In 1881, it came as a shock to the residents of the brand new Cottage City that they apparently did not own the beautiful parks built by the Oak Bluffs Land and Wharf Company. Its execution of the construction of the world’s first wholly-built seaside resort was only exceeded by its ability to sell the lots of land profitably ­— and the company was in deep financial trouble. Hoping to stem the losses from their aggressive growth, they offered the parks (and nine streets) to the town at no charge.

Three years of inaction caused the Oak Bluffs company investors to revise the offer of a sale of Ocean, Waban, Hartford and Pennacook parks for $7,500 over 25 years, and interest-free at $300 per year. Impatient at the lack of response, a deadline of Dec. 1, 1884 was given to the town and the town did nothing. In March 1885, George C. Abbott, an attorney from Boston, and his financial backer Alvin Neal paid the $7,500 and indicated that they planned on dividing the parks into home sites and selling building lots. Taking the parks hostage, Mr. Abbott upped the ante — first offering to sell the parks back to the town for $60,000, and when that was summarily rebuffed, he offered to sell Ocean Park for $1,000 each to the 38 wealthy homeowners bordering the park, with another $7,500 from the town. In Sept. 1891, following a protracted number of lawsuits from both parties, the court decided that the parks had been dedicated to the public from the beginning and that while Mr. Abbott could continue to own them, he could not sell building lots or prevent the public from using them. The moral of the story? Public open spaces we are entitled to are entitled to be protected by us.

Last week I saw Billy Reagan up on the roof of one of the Pratt houses over on Samoset. We’re both Pequot avenue kids, but Billy spends a lot more time in the old neighborhood lovingly caring for 140-year-old homes. Restoration is his specialty. He restored my family’s house some years back and removed the siding our dad had put up in the 1960s to save on shingle painting. We’re glad we listened to Billy. Since we had to replace the shingles anyway, it made sense to obtain them already stained the yellow color everyone liked, and we save on repainting. The Reagan family has been here for generations, Billy since infancy 56 years ago. His mom and hers before her operate the Attleboro guest house in the Camp Ground, facing Oak Bluffs Harbor. I think Billy has worked on more of the Pratt houses than anyone, but he is too humble or too shy to say for sure. If you own one of those treasured homes in the Cottage City Historic District, Billy Reagan loves them as much as you. His sister Casey is more knowledgeable about Oak Bluffs than either of us. Casey told me that there’s still another park near deBettencourt’s gas station where she works part-time: Orange Park, alongside Highland avenue. One of the Reagan ancestors was Joseph Farland, a former Oak Bluffs fire chief who Farland Square is named after. His wife was the one who would blow that whistle at noon ­— I miss that. Farland Square is at the center of town where Circuit avenue, Lake street and Oak Bluffs avenue intersect.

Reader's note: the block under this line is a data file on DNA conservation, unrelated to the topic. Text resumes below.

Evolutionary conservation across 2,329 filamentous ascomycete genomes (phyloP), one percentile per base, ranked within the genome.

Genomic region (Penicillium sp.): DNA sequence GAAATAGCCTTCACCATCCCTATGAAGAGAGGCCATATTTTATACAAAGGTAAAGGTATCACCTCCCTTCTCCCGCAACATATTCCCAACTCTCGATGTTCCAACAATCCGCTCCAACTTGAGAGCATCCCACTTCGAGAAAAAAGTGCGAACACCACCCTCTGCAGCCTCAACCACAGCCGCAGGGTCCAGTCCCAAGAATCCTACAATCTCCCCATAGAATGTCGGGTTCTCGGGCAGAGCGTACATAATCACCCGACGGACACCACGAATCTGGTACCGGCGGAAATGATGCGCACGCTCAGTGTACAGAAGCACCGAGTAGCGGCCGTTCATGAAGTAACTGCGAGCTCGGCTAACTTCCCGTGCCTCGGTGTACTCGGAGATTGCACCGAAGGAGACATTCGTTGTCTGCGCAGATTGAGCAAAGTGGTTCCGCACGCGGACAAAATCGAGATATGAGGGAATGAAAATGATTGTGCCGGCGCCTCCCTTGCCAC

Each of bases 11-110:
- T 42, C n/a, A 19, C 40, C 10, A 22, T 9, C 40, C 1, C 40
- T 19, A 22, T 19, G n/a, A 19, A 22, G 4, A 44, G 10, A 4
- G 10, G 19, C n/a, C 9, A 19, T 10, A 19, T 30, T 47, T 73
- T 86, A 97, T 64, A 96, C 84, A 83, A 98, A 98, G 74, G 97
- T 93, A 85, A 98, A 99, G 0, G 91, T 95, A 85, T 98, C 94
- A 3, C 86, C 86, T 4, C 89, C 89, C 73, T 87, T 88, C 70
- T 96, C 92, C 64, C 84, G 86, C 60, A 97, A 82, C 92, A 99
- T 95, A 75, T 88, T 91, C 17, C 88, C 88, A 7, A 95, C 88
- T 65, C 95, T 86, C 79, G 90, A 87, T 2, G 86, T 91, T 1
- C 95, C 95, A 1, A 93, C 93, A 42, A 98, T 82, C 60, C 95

I was pleased to meet the Cummings at the library last week, who said they like the column. They had volunteered to help out with the voting process for the election. Thanks to all who helped out with that.

The big news from this week’s special town meeting was the applause at our new financial health.

Congratulations to Entertainment Cinemas. The Edgartown movie theatres are digital as of today with the screening of the last Twilight movie. Rumor has it that the Island Theatre will go digital in the spring (yay!!), and that the Strand, to the surprise of no one, will not. I’d be happy with the ‘T’ and ‘R’ back.

Stop by for the 10th annual Holiday Gift Show preview at Featherstone this evening from 7 to 9 p.m.

Inspired by the weekly quotations on the front page of the Gazette, I thought I’d share with you some of my favorite poems. Let me know what you think.

“Don’t talk to me of solemn days/ In autumn’s time of splendor/ because the sun shows fewer rays/ and these grow slant and slender./ Why it’s the climax of the year/ the highest time of living!/ Till naturally its bursting cheer/ Just melts into Thanksgiving.” –Merry Autumn by Paul Laurence Dunbar.

Keep your foot on a rock.